Upgrade to Pro — share decks privately, control downloads, hide ads and more …

A Divided Web and the Role of Frameworks

A Divided Web and the Role of Frameworks

As delivered at DjangoCon AU.


Alex Gaynor

July 05, 2013


  1. A Divided Web and the Role of Frameworks Alex Gaynor

    DjangoCon.AU Friday, July 5, 13 Hi everyone. I’m very excited to be able to kick off the first DjangoCon in Australia, this is a real pleasure, so thanks to all of you for coming out and making this as a reality. So this talk is titled “A divided web and the role of frameworks” and I want to talk today about two things, first the direction the web is headed, as I see it, and second about the evolving role of web frameworks, particularly Django.
  2. Alternate title: A brief, highly inaccurate history of the web

    Friday, July 5, 13 But honestly, a more accurate title would be this. A lot of what I’m going to say is about the history of the web, and of computing as a whole, as I’ve perceived it. I’m wrong about a lot of this stuff, my hope is that I’m wrong in an interesting way that helps you think about these issues.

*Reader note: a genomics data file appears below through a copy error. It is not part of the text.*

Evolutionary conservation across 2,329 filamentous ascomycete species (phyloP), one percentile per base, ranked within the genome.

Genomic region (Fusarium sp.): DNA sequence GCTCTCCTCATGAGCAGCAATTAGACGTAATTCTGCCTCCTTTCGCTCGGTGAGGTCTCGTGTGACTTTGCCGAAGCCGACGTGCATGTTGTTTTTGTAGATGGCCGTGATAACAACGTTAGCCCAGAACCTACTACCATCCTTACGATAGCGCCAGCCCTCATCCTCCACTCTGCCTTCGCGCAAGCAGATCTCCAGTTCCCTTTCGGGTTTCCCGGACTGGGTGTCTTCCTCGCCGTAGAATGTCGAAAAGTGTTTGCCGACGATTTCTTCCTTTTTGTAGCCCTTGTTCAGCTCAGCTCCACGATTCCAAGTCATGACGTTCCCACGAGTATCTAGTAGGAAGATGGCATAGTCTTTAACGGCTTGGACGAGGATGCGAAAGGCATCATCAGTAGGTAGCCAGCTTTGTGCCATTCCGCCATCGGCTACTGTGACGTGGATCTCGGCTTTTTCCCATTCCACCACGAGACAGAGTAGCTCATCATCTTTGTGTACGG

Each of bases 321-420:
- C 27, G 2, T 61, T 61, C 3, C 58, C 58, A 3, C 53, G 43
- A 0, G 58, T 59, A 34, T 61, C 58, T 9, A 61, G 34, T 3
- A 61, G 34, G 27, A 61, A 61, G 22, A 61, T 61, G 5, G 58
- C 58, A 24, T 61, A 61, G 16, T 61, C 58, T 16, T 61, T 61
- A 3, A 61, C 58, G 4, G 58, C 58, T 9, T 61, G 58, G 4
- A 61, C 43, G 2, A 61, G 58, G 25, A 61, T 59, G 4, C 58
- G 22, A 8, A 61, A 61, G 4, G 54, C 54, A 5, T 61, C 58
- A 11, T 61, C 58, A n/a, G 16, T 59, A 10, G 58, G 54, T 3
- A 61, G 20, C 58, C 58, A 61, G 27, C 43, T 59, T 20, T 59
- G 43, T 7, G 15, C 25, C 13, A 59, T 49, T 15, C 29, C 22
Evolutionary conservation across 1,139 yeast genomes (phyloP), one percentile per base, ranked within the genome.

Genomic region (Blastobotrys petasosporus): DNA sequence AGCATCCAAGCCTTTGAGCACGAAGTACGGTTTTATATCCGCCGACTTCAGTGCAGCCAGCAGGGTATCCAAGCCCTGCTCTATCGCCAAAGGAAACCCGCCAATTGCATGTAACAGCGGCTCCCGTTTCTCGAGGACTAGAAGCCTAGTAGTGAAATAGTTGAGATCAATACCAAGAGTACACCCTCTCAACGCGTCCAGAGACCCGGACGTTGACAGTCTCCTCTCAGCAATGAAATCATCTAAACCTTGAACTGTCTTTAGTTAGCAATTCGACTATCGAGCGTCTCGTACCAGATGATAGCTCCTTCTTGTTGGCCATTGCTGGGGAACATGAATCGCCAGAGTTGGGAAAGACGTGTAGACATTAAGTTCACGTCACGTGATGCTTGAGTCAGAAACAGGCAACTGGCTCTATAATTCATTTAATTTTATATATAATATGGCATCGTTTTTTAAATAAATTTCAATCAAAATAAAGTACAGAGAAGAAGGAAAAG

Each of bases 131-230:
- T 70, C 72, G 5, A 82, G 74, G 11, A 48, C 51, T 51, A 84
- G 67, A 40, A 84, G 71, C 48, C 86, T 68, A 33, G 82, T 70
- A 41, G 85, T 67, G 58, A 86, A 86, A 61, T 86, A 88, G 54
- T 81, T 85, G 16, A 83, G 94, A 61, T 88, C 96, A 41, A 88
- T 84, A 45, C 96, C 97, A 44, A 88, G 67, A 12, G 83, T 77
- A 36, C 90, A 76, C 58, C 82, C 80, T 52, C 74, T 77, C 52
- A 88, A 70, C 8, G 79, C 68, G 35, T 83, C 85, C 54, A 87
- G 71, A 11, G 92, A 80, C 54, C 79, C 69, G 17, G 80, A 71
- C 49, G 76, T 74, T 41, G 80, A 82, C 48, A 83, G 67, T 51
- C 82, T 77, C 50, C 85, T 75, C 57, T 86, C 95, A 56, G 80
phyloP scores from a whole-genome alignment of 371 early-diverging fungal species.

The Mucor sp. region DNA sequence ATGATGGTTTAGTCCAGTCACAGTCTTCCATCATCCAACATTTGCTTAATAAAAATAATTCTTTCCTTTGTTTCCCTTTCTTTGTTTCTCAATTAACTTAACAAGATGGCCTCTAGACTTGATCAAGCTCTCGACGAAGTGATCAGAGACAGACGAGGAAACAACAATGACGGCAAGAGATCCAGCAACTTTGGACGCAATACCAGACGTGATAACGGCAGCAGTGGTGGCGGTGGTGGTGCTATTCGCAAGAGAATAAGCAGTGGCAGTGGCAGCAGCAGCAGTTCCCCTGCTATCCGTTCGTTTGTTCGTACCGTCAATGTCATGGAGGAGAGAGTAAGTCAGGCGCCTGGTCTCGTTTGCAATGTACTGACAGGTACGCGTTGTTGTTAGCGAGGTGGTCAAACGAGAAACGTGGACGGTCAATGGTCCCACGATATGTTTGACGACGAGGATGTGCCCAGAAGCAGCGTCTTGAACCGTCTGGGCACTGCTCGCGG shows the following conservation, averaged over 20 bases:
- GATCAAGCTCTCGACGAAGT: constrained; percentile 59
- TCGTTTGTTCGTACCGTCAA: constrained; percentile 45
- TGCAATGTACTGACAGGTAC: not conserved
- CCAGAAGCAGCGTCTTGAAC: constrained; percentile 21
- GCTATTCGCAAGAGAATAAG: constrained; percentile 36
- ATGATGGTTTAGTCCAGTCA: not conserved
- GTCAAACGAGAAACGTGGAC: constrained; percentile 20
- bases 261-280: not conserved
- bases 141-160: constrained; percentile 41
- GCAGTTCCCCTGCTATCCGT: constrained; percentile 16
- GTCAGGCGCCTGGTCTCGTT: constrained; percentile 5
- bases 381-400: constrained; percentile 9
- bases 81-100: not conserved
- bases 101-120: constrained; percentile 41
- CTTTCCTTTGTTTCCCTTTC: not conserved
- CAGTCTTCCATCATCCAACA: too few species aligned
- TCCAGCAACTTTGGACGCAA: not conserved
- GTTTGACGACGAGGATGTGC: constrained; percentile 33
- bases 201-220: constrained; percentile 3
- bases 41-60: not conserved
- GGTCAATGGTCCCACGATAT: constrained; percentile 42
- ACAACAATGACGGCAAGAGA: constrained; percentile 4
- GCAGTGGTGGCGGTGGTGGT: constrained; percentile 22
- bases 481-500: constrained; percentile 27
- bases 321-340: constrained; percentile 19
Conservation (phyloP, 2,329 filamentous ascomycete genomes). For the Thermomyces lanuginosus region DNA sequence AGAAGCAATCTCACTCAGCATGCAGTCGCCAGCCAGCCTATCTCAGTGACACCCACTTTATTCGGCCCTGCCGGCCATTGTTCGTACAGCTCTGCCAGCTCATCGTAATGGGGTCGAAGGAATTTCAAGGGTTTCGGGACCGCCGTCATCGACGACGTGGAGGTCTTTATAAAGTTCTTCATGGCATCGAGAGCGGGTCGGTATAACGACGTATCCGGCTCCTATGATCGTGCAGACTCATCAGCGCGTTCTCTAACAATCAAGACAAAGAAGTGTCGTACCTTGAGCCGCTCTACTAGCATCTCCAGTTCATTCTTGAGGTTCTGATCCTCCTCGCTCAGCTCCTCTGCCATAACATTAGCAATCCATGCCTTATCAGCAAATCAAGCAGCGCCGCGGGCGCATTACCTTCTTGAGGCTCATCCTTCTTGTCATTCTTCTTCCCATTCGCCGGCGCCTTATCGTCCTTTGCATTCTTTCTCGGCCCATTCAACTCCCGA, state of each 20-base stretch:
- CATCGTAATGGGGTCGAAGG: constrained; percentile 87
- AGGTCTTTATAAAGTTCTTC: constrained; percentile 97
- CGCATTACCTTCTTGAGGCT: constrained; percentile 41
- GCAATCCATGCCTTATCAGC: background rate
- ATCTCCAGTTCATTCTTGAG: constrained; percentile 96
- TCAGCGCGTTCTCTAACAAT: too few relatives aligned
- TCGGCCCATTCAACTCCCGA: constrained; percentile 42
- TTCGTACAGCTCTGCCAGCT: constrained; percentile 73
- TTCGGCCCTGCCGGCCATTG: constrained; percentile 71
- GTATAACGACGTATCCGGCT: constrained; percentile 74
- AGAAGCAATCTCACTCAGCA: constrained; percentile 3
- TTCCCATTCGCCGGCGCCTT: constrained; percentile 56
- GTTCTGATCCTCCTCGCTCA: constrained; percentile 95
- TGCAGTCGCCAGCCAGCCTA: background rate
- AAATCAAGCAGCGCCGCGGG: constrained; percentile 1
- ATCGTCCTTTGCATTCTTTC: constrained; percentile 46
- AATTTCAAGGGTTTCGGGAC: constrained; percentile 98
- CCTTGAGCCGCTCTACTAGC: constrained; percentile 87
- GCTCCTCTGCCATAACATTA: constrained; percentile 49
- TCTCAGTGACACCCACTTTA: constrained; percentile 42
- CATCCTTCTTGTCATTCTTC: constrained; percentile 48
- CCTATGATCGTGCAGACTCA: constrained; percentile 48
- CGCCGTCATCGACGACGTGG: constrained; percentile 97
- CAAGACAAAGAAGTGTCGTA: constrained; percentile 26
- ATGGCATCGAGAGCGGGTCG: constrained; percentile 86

3. Who am I? • Django, PyPy, CPython, Topaz core developer

    • Former DSF board member, current PSF board member • Engineer at Rackspace Friday, July 5, 13 I’ve been hacking on Django for a good long while, I hack on a bunch of other Python stuff as well.
  4. Friday, July 5, 13 I work for Rackspace, we just

    opened a datacenter in Sydney, so that’s pretty cool. I work on the developer relations group, so feel free to find me and ask questions about Rackspace later.
  5. Takeaway: I have no clue what’s going on. Friday, July

    5, 13 I like my talks to have a clear takeaway message, something I want the audience to have learned, or something I want them to do. Today’s message is: I have no clue what’s going on. So, keep that in mind.
  6. A history of the web Friday, July 5, 13 So

    to understand where we are, and where we’re going I want to start with a brief history of the web.
  7. ~13.77 billion years ago Friday, July 5, 13 “In the

    beginning the Universe was created. This has made a lot of people very angry and been widely regarded as a bad move.” That’s a Douglas Adams quote. This was a key step in the internet coming into being.
  8. ENIAC: ~1946 Friday, July 5, 13 So following the creation

    of the universe, in 1946 ENIAC was unveiled. It was the first general purpose, completely electronic computer. Also, fun fact, it computed in decimal, not binary.
  9. 1943: “I think there is a world market for maybe

    five computers” Friday, July 5, 13 Allegedly said by Thomas Watson in 1943 (might just be apocryphal). I don’t think this comment is reflective of being dismissive of computing, but rather indicates a very sever- sided approach; we’ll have a few giant computers and everyone will get some time on them.